“a good hobby may be a solitary revolt against the commonplace, or it may be the joint conspiracy of a congenial group. that group may, on occasion, be the family. in either event, it is a rebellion, and if a hopeless one, all the better. i cannot imagine a worse jumble than to have the whole body politic suddenly “adopt” all the foolish ideas that smolder in happy discontent beneath the conventional surface of society. there is no such danger. (….) a hobby is perhaps creation’s first denial of the ‘peck-order’ that burdens the gregarious universe, and of which the majority of mankind is still a part.”

– aldo leopold  round river  1953

how college sold its soul to the market

peter gray was the keynote speaker at the hsc conference this weekend. i went to both of his talks. he believes that children should be given the freedom to follow their innate inclination to learn through play. he has a column on the psychology today website – i highly recommend. i have always enjoyed reading what he has to say, so it was wonderful to see and listen to him in person. click here!

peter gray 2 bw
children designed to educate

 

“… In “developed” societies, we are so accustomed to centralized control over learning that it has become functionally invisible to us, and most people accept it as natural, inevitable, and consistent with the principles of freedom and democracy.   We assume that this central authority, because it is associated with something that seems like an unequivocal good – “education” – must itself be fundamentally good, a sort of benevolent dictatorship of the intellect.  We allow remote “experts” to dictate what we must learn, when we must learn it, and how we must learn it.  We grant them the right to test us, to measure the contents of our brains and the value of our skills, and then to brand us in childhood with a set of numeric rankings that have enormous power over our future opportunities to participate in the economic and political life of our society.  We endorse strict legal codes which render this process compulsory, and in a truly Orwellian twist, many of us now view it as a fundamental human right to be legally compelled to learn what a higher authority tells us to learn.”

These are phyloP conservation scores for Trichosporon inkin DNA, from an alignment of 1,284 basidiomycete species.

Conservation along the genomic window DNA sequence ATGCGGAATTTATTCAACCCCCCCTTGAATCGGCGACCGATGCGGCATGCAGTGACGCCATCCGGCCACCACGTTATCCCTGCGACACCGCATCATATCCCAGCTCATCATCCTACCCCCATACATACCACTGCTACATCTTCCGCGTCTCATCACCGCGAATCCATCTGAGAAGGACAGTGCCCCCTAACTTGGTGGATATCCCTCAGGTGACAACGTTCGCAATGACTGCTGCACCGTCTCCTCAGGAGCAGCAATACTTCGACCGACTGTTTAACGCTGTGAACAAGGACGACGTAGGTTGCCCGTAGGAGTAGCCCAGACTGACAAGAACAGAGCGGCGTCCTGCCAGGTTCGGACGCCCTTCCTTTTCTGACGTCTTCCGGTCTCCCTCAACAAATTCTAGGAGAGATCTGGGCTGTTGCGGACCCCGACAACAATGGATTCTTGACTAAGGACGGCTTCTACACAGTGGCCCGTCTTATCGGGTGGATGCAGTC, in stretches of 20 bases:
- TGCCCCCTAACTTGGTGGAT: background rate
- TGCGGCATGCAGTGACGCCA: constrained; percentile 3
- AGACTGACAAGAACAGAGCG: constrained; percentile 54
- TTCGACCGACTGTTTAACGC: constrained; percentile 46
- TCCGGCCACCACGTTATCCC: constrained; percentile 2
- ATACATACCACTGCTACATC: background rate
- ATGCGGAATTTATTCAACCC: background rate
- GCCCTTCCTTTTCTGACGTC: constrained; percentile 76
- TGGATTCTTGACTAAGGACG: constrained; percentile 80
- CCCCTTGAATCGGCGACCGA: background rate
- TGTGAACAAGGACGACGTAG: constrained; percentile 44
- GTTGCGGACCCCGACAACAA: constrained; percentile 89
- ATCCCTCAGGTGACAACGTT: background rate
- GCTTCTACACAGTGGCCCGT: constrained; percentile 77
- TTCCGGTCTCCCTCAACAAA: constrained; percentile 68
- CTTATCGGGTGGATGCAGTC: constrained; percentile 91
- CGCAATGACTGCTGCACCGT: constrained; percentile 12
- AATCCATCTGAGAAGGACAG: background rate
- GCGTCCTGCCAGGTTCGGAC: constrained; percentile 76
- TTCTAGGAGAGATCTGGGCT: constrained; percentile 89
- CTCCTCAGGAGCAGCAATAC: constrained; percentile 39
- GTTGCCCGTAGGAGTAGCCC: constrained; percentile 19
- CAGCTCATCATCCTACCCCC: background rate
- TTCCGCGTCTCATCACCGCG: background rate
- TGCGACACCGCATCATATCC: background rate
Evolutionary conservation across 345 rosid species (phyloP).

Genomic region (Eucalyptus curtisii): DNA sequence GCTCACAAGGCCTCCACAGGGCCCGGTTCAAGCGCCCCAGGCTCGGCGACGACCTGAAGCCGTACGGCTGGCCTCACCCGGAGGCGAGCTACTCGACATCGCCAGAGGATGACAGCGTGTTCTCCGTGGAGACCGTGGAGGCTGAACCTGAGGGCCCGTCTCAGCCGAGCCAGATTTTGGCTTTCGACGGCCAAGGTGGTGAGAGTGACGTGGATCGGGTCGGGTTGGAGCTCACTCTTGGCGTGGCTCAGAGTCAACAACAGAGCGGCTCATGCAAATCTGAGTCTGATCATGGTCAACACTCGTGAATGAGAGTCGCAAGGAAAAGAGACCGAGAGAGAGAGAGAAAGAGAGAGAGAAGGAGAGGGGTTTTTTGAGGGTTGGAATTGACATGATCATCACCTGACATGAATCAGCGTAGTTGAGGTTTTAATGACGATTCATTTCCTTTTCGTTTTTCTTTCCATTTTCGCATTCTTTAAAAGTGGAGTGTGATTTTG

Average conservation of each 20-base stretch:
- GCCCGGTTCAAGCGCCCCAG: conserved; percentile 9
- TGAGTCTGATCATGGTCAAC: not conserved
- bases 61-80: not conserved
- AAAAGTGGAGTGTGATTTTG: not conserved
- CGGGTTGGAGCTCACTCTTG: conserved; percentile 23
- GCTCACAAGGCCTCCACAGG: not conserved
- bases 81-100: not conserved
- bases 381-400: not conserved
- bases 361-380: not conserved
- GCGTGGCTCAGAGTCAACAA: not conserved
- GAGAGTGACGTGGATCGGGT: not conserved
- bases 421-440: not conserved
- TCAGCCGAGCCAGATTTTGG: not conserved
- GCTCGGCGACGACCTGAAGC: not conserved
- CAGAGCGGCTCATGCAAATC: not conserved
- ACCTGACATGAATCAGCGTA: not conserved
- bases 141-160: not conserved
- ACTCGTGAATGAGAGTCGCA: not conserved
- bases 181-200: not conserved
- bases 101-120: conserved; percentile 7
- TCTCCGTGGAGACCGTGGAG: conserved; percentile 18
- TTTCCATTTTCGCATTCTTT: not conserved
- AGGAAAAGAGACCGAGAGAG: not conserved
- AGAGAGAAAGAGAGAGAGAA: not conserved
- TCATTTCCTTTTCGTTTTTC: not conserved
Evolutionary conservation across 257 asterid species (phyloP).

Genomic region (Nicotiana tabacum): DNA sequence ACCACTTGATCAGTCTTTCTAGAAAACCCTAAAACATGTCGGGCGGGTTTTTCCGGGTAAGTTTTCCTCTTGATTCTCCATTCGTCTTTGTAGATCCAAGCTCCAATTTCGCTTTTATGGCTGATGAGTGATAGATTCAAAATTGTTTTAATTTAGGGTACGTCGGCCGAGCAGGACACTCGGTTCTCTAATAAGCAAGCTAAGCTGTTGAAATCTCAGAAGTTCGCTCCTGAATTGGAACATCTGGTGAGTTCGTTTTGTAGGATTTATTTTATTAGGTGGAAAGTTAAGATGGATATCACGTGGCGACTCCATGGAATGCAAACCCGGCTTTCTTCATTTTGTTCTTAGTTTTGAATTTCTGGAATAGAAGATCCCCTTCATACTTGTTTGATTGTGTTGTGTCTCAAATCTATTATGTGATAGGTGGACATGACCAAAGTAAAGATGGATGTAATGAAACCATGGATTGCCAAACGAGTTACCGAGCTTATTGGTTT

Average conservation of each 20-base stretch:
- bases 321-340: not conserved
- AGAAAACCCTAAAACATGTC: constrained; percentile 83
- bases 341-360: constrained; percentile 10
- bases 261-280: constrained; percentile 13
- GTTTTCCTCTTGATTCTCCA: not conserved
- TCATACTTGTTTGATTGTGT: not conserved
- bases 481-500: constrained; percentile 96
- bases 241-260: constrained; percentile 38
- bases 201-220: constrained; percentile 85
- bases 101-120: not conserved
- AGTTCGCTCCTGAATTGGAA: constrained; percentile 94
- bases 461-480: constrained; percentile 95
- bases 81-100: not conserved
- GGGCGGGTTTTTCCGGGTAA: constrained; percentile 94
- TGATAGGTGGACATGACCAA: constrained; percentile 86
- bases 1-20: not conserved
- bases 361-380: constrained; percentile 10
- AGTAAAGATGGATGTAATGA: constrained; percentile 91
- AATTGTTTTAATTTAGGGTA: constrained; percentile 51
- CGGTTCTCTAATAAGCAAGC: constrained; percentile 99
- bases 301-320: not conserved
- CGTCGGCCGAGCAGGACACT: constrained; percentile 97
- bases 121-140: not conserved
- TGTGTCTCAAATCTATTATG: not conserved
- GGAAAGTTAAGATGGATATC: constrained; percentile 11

– Carol Black